I recently saw a docent at the Art Institute in Chicago patiently explaining Georges Seurat’s masterpiece, Sunday Afternoon on the Island of La Grande Jatte, to a grade school class. She obviously had a firm grasp of the facts about the painting—size, date painted, number of figures in the painting, number of years to complete—but the kids were bored.
I know nothing about Seurat, other than that he painted this painting. But if I could ask him why he painted it, I’m going to bet he would not say so that children could learn how long it took him to paint it. I’m going to bet his goal was to touch people’s hearts or make them see the world in a new way.
Become a better docent of the faith
Catechists are docents. Our challenge is to “explain” Jesus to people. We can do this like the museum docent, giving people all of the facts about Jesus. Or we can lead them deeper into the mystery of Jesus so he can touch their hearts and help them see the world in a new way.
Catechetical docents have an additional challenge. The art docent was only speaking to grade school kids. As catechists, however, we are often speaking to people with grade-school-level faith (or less), as well as true artists of the faith who creatively and passionately live the gospel every day.
What level is your RCIA group at?
How do we catechize a group that includes people at such different levels of faith?
Ideally, we would find ways to separate people into appropriate levels. However, that’s not always possible. For lots of reasons, we often have to make do with one group that includes people at very different places on their faith journey. When we have to do that, it helps to remember the three levels of catechesis.
- initial proclamation
- initiatory catechesis
- ongoing catechesis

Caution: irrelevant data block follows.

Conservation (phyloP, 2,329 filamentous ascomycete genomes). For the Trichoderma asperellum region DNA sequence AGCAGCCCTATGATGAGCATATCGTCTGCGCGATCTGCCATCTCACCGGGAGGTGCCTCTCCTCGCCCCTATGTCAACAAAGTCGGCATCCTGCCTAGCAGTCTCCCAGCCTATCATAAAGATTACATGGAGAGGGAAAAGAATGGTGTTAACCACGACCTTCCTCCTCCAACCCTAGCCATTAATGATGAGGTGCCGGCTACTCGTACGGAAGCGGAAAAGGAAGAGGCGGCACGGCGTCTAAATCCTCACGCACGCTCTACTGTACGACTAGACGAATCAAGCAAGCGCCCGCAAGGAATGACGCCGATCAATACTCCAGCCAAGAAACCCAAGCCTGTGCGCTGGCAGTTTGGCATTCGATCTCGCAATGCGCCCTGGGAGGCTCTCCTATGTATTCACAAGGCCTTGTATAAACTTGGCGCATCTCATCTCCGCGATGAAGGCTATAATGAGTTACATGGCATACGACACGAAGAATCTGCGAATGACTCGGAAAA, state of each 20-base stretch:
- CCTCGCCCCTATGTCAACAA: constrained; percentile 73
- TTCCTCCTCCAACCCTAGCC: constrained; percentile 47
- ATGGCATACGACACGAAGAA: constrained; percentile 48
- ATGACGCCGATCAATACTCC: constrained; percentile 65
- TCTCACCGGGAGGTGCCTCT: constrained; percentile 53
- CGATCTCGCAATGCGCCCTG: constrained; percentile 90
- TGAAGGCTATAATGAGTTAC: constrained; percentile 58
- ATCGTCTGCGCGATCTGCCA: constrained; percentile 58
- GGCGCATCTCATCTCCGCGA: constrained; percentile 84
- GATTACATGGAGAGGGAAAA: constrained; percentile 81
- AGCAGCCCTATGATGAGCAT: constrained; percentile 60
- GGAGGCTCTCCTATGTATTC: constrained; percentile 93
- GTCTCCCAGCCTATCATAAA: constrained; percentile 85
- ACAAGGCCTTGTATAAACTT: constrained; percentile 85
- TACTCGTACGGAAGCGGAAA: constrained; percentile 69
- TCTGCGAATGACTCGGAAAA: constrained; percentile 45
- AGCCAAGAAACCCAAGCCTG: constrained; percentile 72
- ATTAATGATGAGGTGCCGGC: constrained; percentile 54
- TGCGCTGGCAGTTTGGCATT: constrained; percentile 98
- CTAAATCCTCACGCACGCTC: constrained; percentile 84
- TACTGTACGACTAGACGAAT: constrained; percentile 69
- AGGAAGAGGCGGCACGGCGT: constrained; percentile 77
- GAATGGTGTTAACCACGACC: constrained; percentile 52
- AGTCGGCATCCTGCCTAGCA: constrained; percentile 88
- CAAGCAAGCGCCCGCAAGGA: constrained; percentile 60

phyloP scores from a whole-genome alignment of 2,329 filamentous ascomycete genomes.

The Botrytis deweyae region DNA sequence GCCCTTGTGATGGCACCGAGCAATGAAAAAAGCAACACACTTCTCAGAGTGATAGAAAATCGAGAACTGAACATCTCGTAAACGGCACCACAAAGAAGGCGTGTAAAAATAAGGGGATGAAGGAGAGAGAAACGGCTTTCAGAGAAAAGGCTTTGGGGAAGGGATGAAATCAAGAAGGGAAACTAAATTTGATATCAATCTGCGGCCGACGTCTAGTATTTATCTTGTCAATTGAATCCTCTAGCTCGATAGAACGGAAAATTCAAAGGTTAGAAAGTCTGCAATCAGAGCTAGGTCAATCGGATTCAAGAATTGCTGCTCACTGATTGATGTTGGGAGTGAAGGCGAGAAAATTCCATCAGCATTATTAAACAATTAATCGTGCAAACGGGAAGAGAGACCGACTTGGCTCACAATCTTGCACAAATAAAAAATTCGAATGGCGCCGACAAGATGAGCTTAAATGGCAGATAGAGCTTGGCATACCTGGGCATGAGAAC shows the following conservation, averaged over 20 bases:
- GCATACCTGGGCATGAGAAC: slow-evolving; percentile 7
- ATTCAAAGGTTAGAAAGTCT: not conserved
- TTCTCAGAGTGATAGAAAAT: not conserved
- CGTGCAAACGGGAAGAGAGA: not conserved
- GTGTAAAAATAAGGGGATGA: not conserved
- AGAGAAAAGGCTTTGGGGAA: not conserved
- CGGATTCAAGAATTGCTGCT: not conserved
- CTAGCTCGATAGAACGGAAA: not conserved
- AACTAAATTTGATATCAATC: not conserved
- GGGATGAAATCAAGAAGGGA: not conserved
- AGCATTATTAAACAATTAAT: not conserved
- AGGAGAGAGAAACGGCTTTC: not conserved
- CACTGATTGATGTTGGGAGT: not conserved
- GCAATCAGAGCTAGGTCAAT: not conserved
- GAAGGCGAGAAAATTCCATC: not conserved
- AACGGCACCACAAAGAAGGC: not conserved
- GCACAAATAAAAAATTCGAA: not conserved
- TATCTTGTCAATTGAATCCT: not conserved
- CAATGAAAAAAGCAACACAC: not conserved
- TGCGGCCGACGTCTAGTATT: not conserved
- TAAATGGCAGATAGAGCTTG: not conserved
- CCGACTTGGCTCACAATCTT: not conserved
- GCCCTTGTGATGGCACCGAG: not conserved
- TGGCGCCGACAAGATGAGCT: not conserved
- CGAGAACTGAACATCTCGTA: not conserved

(See the links below for articles that describe the levels.)
As RCIA catechists, our first obligation is to those who require catechesis in the first two levels—initial proclamation and initiatory catechesis. These are the beginners in faith, and it is the mission of the initiation process to apprentice them in a Christian lifestyle.
The reality is, however, that in many parishes, the majority of people in our processes require the third level of catechesis—ongoing or postbaptismal catechesis.
Think back to that art docent with the children. The children needed “initiatory catechesis” into the world of art. They were beginners. But look at the other people in the room. Some of them might be artists themselves. What would they need to go deeper into the “world” that Seurat was inviting them to? And how could the docent meet the needs of both levels at the same time?
What’s possible in our RCIA groups?
Or to shift to our context, how does a catechist lead a beginner in faith to a very basic encounter with the mystery of the Trinity while at the same time leading a lifelong Christian to a much deeper encounter with the mystery?
I think it is possible to help people at such different levels, in the same group, to have a meaningful encounter with the mystery of Christ. But it is not easy. It takes planning, focus, and discipline. We’ll look at some possible strategies in a future article.
In the meantime however, please share your ideas. What has worked for you in trying to catechize people at different levels of faith?
1 thought on “Can an art docent help RCIA teams learn to catechize better?”
From what I’ve seen, the basic Gospel message, presented well, continues to inspire both veteran and rookie. Consider, a basketball coach at the college level still huddles his players and tells them to box-out harder, move their feet on defense, etc. A reminder of the fundamentals is always needed.
However, I do agree that all 3 levels of catechesis are necessary. I’m blessed with a well-formed team that allows me to have break-outs for both small groups and 1-on-1 pairings, to help meet the more individual needs of those in the group.